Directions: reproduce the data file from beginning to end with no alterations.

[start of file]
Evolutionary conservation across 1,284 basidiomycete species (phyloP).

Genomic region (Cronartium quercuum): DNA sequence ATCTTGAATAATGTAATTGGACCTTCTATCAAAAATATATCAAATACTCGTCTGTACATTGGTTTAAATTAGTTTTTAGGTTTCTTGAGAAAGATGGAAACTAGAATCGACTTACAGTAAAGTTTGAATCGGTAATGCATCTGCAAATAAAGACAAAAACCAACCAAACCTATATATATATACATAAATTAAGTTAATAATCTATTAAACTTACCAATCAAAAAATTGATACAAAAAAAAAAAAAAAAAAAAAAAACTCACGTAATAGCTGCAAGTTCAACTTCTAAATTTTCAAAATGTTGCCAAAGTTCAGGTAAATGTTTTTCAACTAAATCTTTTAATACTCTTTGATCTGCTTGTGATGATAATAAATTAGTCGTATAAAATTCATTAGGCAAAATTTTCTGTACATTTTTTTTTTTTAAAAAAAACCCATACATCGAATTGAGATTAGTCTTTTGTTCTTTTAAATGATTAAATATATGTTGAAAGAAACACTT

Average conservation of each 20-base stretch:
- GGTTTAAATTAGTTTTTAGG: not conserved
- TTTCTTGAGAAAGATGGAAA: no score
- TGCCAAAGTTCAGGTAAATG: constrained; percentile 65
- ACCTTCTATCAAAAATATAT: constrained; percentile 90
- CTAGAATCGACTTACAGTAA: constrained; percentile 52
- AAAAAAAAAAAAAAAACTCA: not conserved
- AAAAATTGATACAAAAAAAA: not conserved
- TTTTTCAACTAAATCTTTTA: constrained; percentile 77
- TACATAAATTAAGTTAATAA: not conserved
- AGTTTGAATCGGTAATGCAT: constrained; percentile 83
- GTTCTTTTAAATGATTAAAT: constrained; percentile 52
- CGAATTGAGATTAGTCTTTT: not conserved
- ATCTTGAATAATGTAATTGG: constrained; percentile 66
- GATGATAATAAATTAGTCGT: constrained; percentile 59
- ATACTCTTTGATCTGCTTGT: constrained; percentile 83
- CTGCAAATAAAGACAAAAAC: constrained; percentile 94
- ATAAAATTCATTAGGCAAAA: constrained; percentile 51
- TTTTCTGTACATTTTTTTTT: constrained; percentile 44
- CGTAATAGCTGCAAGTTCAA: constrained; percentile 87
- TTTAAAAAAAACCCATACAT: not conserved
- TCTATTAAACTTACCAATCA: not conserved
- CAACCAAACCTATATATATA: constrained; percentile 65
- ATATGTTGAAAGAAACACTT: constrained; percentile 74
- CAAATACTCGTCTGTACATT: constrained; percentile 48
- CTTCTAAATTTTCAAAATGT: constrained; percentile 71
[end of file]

Evolutionary conservation across 1,284 basidiomycete species (phyloP).

Genomic region (Cronartium quercuum): DNA sequence ATCTTGAATAATGTAATTGGACCTTCTATCAAAAATATATCAAATACTCGTCTGTACATTGGTTTAAATTAGTTTTTAGGTTTCTTGAGAAAGATGGAAACTAGAATCGACTTACAGTAAAGTTTGAATCGGTAATGCATCTGCAAATAAAGACAAAAACCAACCAAACCTATATATATATACATAAATTAAGTTAATAATCTATTAAACTTACCAATCAAAAAATTGATACAAAAAAAAAAAAAAAAAAAAAAAACTCACGTAATAGCTGCAAGTTCAACTTCTAAATTTTCAAAATGTTGCCAAAGTTCAGGTAAATGTTTTTCAACTAAATCTTTTAATACTCTTTGATCTGCTTGTGATGATAATAAATTAGTCGTATAAAATTCATTAGGCAAAATTTTCTGTACATTTTTTTTTTTTAAAAAAAACCCATACATCGAATTGAGATTAGTCTTTTGTTCTTTTAAATGATTAAATATATGTTGAAAGAAACACTT

Average conservation of each 20-base stretch:
- GGTTTAAATTAGTTTTTAGG: not conserved
- TTTCTTGAGAAAGATGGAAA: no score
- TGCCAAAGTTCAGGTAAATG: constrained; percentile 65
- ACCTTCTATCAAAAATATAT: constrained; percentile 90
- CTAGAATCGACTTACAGTAA: constrained; percentile 52
- AAAAAAAAAAAAAAAACTCA: not conserved
- AAAAATTGATACAAAAAAAA: not conserved
- TTTTTCAACTAAATCTTTTA: constrained; percentile 77
- TACATAAATTAAGTTAATAA: not conserved
- AGTTTGAATCGGTAATGCAT: constrained; percentile 83
- GTTCTTTTAAATGATTAAAT: constrained; percentile 52
- CGAATTGAGATTAGTCTTTT: not conserved
- ATCTTGAATAATGTAATTGG: constrained; percentile 66
- GATGATAATAAATTAGTCGT: constrained; percentile 59
- ATACTCTTTGATCTGCTTGT: constrained; percentile 83
- CTGCAAATAAAGACAAAAAC: constrained; percentile 94
- ATAAAATTCATTAGGCAAAA: constrained; percentile 51
- TTTTCTGTACATTTTTTTTT: constrained; percentile 44
- CGTAATAGCTGCAAGTTCAA: constrained; percentile 87
- TTTAAAAAAAACCCATACAT: not conserved
- TCTATTAAACTTACCAATCA: not conserved
- CAACCAAACCTATATATATA: constrained; percentile 65
- ATATGTTGAAAGAAACACTT: constrained; percentile 74
- CAAATACTCGTCTGTACATT: constrained; percentile 48
- CTTCTAAATTTTCAAAATGT: constrained; percentile 71